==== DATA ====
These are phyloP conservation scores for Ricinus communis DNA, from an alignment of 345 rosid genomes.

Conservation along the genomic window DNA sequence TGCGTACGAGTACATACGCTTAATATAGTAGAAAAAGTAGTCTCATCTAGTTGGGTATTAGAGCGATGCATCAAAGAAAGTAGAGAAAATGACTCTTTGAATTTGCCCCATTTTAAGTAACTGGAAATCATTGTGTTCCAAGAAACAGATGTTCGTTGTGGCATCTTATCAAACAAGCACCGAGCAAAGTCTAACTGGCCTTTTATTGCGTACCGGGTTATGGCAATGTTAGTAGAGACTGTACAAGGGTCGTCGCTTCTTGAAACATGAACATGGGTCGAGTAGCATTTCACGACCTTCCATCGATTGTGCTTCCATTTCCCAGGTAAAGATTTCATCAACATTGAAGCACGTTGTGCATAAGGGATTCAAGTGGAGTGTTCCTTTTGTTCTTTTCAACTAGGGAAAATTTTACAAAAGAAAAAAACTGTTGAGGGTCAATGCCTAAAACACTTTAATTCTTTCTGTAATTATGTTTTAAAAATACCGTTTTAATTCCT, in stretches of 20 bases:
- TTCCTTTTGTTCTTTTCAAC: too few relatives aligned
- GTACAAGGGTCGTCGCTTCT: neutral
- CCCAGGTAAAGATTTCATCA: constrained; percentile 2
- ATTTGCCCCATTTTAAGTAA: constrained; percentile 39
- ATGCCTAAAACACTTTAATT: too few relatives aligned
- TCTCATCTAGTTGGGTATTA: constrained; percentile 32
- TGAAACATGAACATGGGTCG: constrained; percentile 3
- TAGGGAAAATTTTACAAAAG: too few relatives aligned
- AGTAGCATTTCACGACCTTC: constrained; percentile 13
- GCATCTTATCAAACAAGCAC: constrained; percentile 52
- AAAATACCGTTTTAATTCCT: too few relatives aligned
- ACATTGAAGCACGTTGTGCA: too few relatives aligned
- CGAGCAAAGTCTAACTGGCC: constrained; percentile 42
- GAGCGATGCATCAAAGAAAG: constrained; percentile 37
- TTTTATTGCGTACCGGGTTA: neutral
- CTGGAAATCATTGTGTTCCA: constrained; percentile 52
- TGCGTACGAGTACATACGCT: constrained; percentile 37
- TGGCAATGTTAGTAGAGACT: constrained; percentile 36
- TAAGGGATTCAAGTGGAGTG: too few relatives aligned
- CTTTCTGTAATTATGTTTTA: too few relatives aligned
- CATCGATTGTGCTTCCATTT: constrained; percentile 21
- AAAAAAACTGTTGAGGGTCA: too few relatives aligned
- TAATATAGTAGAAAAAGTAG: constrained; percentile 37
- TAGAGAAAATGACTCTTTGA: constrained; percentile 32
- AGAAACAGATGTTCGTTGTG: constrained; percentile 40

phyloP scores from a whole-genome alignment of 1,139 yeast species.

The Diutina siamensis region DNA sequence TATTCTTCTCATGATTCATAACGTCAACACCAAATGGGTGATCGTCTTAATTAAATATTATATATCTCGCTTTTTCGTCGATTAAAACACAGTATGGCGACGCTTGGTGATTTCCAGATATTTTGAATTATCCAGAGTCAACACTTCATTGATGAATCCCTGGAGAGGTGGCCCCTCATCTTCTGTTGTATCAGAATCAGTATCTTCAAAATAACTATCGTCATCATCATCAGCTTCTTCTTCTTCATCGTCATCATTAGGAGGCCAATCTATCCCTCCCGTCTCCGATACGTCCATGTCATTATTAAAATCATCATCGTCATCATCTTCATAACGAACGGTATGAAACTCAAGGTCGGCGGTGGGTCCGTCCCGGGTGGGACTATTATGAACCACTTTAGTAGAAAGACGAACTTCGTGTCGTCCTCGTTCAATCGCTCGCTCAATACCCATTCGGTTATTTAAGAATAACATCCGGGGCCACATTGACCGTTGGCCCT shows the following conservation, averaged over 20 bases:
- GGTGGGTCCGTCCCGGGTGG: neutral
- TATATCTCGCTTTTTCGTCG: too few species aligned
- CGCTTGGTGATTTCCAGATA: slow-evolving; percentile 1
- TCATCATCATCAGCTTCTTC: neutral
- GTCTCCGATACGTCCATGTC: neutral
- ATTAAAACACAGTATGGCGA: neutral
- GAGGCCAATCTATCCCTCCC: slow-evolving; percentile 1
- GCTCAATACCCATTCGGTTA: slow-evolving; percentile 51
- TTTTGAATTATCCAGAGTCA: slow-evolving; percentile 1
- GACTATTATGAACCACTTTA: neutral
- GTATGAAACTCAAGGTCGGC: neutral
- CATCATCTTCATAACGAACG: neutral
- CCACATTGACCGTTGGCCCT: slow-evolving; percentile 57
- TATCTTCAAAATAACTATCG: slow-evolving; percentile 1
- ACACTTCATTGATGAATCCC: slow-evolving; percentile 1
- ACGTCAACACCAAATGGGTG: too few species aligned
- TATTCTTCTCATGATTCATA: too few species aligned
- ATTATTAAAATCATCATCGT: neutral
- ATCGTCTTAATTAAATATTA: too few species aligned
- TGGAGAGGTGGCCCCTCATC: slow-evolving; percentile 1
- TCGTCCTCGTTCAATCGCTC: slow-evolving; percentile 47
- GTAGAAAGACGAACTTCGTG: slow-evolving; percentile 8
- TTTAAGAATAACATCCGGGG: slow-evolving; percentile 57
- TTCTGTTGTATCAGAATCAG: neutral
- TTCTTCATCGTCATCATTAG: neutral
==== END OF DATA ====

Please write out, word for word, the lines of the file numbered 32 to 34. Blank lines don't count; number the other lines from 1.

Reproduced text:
- CGCTTGGTGATTTCCAGATA: slow-evolving; percentile 1
- TCATCATCATCAGCTTCTTC: neutral
- GTCTCCGATACGTCCATGTC: neutral